With the maintenance of international peace being the main goal of the U.N., the United Nations Security Council plays an important role in achieving this mission. The Security Council consists of 15 members, including five permanent members (P5) – China, France, Russia, the United Kingdom, and the United States5. The Security Council takes on the responsibility of determining when peacekeeping operations should be undertaken. This ranges from providing assistance with reconciliation, to implementing military interventions authorised by Chapter VII of the Charter of the United Nations, which is often carried out by NATO6. Each of the permanent members is able to ‘veto’ proposed actions, which means that a consensus among the P5 needs to be reached in order for a proposal to be passed. This requirement led to the inaction of the Security Council on conflicts in Syria and Israel in the past, as the decision making process is subject to the political interests of the P5, which often do not align with one another7. The recent inaction on the situation in Ukraine due to Russia’s use of its right to veto calls into question again the effectiveness of the Council, and raises discussion around whether a structural reformation would be necessary to ensure the core value of the United Nations is put into action.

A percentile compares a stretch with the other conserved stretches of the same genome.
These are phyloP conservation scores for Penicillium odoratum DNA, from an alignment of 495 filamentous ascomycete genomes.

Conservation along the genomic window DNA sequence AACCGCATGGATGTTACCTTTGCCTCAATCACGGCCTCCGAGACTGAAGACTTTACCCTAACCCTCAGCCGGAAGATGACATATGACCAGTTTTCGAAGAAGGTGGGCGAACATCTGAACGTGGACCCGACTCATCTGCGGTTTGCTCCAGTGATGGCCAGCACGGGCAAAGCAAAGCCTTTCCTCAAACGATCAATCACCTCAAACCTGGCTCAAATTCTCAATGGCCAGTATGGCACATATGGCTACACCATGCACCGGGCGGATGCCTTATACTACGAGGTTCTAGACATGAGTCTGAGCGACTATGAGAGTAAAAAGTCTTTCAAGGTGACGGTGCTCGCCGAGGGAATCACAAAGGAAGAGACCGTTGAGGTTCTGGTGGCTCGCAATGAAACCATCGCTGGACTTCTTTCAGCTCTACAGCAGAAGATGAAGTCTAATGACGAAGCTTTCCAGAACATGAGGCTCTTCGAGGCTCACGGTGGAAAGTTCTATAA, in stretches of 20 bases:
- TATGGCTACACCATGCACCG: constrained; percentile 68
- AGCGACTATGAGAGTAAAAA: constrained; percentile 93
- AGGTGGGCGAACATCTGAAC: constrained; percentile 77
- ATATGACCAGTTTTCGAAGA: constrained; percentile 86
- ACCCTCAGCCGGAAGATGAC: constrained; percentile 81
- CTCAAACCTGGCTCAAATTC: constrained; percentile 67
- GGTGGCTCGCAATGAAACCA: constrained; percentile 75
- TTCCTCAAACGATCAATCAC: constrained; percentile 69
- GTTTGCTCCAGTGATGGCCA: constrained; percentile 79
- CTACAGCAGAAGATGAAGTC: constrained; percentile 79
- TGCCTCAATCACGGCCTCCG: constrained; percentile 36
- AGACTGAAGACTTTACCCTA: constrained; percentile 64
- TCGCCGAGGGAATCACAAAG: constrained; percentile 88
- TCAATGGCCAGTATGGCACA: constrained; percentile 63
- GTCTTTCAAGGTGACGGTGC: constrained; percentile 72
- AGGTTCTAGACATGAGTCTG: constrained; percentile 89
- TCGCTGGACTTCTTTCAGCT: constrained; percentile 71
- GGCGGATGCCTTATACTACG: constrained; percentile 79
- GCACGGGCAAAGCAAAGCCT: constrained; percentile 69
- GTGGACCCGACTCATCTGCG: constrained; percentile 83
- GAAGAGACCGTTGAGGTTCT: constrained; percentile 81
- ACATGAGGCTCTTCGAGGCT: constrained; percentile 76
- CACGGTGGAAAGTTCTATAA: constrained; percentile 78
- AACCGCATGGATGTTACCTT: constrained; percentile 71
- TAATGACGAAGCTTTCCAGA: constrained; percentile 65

The General Assembly, a policy making forum that consists of all the 193 member states, supports the Security Council in the United Nations’ mission to maintain peace. In the event that the Security Council fails to take action due to the lack of unanimity among permanent members, a General Assembly emergency special session would be called8. For example, on 28 February 2022, regarding a matter concerning the conflict in Ukraine, a meeting was called to examine the resolution that was earlier vetoed by Russia within the Security Council. In the emergency session, 141 of the member states voted for the resolution, 35 abstained and five of them voted against9. Even though the result suggests that most countries support the resolution, which ‘deplores in the strongest terms the aggression by the Russian Federation against Ukraine’, the resolution is not legally binding in comparison to a decision by the Security Council10. Instead, the resolution acts as a recommendation, and only holds a symbolic value that displays the international opinion among member states.